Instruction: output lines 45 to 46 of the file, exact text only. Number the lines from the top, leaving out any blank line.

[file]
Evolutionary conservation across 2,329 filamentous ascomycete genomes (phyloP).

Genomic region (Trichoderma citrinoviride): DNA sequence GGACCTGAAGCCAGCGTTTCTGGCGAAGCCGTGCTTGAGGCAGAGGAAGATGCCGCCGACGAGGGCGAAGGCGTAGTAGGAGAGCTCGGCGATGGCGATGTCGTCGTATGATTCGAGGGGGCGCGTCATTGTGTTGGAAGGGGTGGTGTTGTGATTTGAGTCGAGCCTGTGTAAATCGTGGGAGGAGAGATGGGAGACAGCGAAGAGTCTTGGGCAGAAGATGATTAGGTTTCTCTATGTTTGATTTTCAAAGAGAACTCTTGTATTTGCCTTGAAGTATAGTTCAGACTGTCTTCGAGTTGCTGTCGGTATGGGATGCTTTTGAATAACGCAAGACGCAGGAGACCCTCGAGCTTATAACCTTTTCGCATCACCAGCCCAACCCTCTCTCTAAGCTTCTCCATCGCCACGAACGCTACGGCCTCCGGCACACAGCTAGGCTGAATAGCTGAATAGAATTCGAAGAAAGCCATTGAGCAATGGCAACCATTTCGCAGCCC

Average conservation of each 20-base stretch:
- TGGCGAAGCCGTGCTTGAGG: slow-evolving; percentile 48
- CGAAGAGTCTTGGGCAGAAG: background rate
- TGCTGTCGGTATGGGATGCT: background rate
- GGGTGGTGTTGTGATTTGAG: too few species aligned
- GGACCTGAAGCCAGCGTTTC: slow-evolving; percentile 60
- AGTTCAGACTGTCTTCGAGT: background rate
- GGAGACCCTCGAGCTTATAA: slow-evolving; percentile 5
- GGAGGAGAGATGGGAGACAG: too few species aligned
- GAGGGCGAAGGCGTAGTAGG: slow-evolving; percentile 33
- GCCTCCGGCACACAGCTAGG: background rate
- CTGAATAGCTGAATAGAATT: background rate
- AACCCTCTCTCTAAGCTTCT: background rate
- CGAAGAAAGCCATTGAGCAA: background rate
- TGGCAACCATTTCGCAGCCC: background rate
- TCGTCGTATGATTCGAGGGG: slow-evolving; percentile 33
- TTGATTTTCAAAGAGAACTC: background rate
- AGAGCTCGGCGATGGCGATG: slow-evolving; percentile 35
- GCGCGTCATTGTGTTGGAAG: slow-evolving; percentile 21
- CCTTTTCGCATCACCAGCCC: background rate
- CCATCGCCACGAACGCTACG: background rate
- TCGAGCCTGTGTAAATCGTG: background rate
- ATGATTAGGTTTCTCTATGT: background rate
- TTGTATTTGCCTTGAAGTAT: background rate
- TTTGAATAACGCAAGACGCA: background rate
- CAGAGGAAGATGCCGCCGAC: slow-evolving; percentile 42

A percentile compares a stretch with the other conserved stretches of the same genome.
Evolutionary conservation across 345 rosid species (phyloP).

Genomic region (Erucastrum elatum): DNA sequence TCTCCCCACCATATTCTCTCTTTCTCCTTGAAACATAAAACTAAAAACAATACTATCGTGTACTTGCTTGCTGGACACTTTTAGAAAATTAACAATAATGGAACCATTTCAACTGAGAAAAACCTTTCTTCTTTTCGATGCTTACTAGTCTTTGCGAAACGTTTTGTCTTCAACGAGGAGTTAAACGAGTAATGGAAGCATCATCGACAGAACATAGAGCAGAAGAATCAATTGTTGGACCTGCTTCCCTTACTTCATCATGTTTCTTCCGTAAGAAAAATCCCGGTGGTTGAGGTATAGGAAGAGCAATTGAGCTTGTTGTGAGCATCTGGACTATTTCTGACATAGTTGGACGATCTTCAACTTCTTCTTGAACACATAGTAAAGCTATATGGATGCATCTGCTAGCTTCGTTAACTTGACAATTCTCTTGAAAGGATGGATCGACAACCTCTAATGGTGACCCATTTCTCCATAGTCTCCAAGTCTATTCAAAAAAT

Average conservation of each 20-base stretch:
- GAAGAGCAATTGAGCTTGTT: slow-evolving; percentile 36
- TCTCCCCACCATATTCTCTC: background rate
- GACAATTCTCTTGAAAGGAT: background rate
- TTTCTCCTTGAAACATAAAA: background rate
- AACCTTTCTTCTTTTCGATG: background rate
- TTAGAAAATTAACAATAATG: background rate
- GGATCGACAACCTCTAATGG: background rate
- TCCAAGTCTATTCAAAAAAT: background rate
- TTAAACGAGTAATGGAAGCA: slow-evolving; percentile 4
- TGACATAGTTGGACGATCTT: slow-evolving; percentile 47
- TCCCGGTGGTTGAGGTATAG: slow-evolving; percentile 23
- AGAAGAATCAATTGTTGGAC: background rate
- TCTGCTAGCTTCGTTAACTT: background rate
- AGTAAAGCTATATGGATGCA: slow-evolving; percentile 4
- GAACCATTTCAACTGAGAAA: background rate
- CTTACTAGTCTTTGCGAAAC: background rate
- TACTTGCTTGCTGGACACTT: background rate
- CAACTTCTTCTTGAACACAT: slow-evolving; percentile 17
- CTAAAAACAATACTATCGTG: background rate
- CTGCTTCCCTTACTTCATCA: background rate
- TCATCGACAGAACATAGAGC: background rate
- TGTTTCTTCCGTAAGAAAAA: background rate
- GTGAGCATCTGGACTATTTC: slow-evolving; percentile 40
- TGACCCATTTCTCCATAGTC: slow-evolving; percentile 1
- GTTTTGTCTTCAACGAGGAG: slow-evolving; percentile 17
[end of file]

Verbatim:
- TCTGCTAGCTTCGTTAACTT: background rate
- AGTAAAGCTATATGGATGCA: slow-evolving; percentile 4